House of Flying Daggers: A Review.

So I went and saw House of Flying Daggers last night. I had to drive for an hour because it was in some theatre I’d never heard of on the edge of town, but I went and saw it. And my reaction was favorable. You might want to see it too.

First off, a warning. If you go into the theatre expecting to see a masterpiece that rivals the great and terrible majesty that is Hero, prepare to be disappointed. You might want to go in with slightly lesser expectations. (It won’t top Crouching Tiger either).

Though I had to give that warning, please don’t prejudge the film. It’s a different kind of film than Hero; it’s a love story. And while Crouching Tiger was also something of a love story, I just personally like it more. You may feel differently.

Now, enough rambling. Onto the meat. The premise of the film is that it is near the end of the 9th century and the weak and corrupt government is falling apart. The underground revolutionary movement nowadays is known as the Flying Daggers. The Flying Daggers’ old leader was assassinated by the government after three months of work, and now that a new one has risen to power the government’s fed up and gives the police ten days to find and kill the new one.

This leads to a story about love, sacrifice, the usual. The main characters are a blind girl, Mei, a playboy police captain, Jin, and his counterpart captain Leo. It plays out very well, and there are a good number of twists, some you can expect and some you can’t. (One’s real easy to figure. Mei isn’t blind. I mean, that’s such an obvious plot twist I thought “there’s no way Yimou could give it up.”) One thing I disliked was how badly the believability of the story was skewed towards the end. Remember the Trinity death scene? Nothing like that is repeated here, but there’s still the same sort of jarring “OK you’re dead already” feeling. You’ll know it when you see it.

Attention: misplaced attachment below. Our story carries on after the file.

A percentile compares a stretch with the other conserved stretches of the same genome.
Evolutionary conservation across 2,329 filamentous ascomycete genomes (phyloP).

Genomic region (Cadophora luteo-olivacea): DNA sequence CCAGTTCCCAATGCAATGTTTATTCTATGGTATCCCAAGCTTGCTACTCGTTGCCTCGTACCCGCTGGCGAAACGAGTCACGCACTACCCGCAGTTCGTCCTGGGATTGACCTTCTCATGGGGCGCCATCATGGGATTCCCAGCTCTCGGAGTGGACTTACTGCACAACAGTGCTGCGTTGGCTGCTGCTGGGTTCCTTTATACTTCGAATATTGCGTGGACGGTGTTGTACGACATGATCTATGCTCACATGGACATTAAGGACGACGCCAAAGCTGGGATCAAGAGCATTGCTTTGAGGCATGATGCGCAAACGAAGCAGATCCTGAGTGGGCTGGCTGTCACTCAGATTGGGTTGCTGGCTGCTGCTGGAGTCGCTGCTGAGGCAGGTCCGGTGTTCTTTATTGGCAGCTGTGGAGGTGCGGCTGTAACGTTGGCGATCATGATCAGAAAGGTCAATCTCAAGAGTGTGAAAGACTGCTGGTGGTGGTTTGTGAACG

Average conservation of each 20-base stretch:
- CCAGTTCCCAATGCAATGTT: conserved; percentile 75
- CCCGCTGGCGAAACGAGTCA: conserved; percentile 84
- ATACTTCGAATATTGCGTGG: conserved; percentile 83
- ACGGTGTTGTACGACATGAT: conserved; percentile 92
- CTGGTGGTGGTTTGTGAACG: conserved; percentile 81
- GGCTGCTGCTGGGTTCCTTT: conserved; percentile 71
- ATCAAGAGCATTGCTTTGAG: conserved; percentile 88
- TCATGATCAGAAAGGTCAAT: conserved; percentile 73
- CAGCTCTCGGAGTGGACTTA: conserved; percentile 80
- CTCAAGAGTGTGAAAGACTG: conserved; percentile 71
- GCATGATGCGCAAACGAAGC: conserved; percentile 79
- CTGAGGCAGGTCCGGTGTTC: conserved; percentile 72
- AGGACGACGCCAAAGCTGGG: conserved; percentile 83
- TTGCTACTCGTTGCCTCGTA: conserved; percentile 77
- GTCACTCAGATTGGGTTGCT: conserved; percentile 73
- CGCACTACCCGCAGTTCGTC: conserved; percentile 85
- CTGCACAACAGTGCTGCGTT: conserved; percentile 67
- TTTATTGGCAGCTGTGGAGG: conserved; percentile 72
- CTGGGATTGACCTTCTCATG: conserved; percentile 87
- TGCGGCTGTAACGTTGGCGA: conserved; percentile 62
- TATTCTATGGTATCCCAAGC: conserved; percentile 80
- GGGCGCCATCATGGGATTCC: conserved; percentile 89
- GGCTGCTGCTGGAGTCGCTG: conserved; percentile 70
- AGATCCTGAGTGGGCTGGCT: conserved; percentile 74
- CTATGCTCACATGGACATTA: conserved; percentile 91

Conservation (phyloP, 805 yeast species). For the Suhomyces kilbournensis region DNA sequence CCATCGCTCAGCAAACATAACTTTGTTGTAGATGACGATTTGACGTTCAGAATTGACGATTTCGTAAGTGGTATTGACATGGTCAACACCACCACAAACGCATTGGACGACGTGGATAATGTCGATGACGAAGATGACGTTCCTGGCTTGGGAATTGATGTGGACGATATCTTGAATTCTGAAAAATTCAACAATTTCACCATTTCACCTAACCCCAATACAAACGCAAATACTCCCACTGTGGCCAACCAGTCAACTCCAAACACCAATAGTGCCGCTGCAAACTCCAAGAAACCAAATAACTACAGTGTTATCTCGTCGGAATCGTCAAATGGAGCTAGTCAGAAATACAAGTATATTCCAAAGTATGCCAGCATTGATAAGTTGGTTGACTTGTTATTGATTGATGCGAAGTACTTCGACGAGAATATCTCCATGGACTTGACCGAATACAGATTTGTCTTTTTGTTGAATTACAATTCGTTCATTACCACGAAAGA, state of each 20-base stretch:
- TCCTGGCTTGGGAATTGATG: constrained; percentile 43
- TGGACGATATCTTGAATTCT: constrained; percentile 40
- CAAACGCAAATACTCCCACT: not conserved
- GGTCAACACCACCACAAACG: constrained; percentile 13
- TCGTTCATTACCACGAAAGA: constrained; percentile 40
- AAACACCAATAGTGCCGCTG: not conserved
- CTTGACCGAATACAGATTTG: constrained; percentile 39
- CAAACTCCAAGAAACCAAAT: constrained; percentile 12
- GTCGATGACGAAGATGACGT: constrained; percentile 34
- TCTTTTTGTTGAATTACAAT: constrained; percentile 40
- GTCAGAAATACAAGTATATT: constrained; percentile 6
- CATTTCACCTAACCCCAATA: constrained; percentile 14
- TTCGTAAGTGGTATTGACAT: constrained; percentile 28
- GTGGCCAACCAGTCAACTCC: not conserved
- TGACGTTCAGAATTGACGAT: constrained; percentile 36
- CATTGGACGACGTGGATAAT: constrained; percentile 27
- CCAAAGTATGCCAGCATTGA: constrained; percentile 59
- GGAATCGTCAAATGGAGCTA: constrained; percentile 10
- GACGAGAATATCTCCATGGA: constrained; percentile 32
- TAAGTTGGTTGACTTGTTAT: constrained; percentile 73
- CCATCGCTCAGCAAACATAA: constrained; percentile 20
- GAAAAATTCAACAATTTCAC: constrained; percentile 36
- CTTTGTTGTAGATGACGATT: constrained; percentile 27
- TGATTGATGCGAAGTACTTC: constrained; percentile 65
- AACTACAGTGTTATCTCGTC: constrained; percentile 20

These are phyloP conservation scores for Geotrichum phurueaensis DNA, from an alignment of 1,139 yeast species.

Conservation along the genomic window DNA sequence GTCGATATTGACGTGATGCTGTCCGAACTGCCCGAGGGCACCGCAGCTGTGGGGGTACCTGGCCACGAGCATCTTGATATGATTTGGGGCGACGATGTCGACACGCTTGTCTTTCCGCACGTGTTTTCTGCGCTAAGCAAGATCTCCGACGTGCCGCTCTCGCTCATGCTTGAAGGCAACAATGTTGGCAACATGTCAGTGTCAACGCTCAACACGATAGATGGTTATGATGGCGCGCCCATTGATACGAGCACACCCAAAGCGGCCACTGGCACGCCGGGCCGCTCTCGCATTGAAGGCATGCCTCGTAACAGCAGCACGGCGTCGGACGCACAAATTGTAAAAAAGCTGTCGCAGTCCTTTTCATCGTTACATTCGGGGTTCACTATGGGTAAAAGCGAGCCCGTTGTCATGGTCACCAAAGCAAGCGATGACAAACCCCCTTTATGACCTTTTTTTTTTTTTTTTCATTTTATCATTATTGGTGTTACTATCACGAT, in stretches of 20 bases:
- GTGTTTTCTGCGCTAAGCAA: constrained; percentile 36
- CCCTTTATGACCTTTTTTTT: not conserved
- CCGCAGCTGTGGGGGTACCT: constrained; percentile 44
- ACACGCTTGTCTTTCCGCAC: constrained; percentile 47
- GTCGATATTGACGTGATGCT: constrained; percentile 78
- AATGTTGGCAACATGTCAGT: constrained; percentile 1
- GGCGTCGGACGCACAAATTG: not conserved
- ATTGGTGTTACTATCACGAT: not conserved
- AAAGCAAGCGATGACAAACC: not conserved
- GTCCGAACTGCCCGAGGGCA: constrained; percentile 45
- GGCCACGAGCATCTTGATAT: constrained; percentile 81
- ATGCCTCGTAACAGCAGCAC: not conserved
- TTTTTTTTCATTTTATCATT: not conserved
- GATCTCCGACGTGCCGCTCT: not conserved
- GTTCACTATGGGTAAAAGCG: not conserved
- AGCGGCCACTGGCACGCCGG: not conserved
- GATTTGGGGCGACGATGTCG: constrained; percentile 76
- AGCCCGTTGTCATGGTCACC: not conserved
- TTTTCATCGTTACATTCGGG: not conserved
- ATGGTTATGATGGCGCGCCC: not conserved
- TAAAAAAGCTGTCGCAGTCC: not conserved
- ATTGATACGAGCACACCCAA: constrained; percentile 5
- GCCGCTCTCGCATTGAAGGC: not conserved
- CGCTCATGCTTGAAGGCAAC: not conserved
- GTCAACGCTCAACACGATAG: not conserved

As with Yimou’s previous film, Hero, there’s a good amount of fighting. Is it on par with Hero’s action? No. The fights are varied and the actors are very skilled but there’s no feeling of supernatural skill like you get with Li or Yen. It’s possible to compare it favorably with Crouching Tiger’s action in terms of skill, but then the fights in that movie like the fight in the restaurant and in the treetops are beautifully choreographed, whereas the fighting here is what you’d get if you put two skilled guys and a lot of disposable extras in a room together and handed them all swords (with the exception of one fight scene in a forest, but I’m not going to ruin it).

So in conclusion, it’s a good story with good action and the acting is very good, but was it as good as Hero or Crouching Tiger? I say no. You may say differently. Overall I’d give House of Flying Daggers a 7/10. Good, but not great.

I would like to hear the thoughts of those also went and saw it. Do you agree with my analysis? Yes? No?

And a final word of warning: if you go and see this movie and then go watch Spider-Man 2, you’ll realize how much Spider-Man 2 sucks. It has all this movie’s mushy scenes without any of the kickassness.

Anyway… peace out.

In my opinion, House of Flying Daggers was better than Hero, but only in terms of story. Hero’s story was so convoluted that it had to make up for it with spectacular special effects and fight scenes. Every character there was like a mythical hero. The story was like those stories about the great Knights of the Round Table.

The style of the story of House of Flying Daggers is like a mix of Crouching Tiger, Hidden Dragon and Hero. The beginning is linear while the fight scene at the end goes into storytelling mode. It’s like everything becomes metaphorical. It shouldn’t be seen as literal to life.

As for this,

fighting here is what you’d get if you put two skilled guys and a lot of disposable extras in a room together and handed them all swords
, it should be pretty much expected that nameless grunts will be the first to be killed.

For me, story is as important as style or effects.

Overall, I give an 8/10.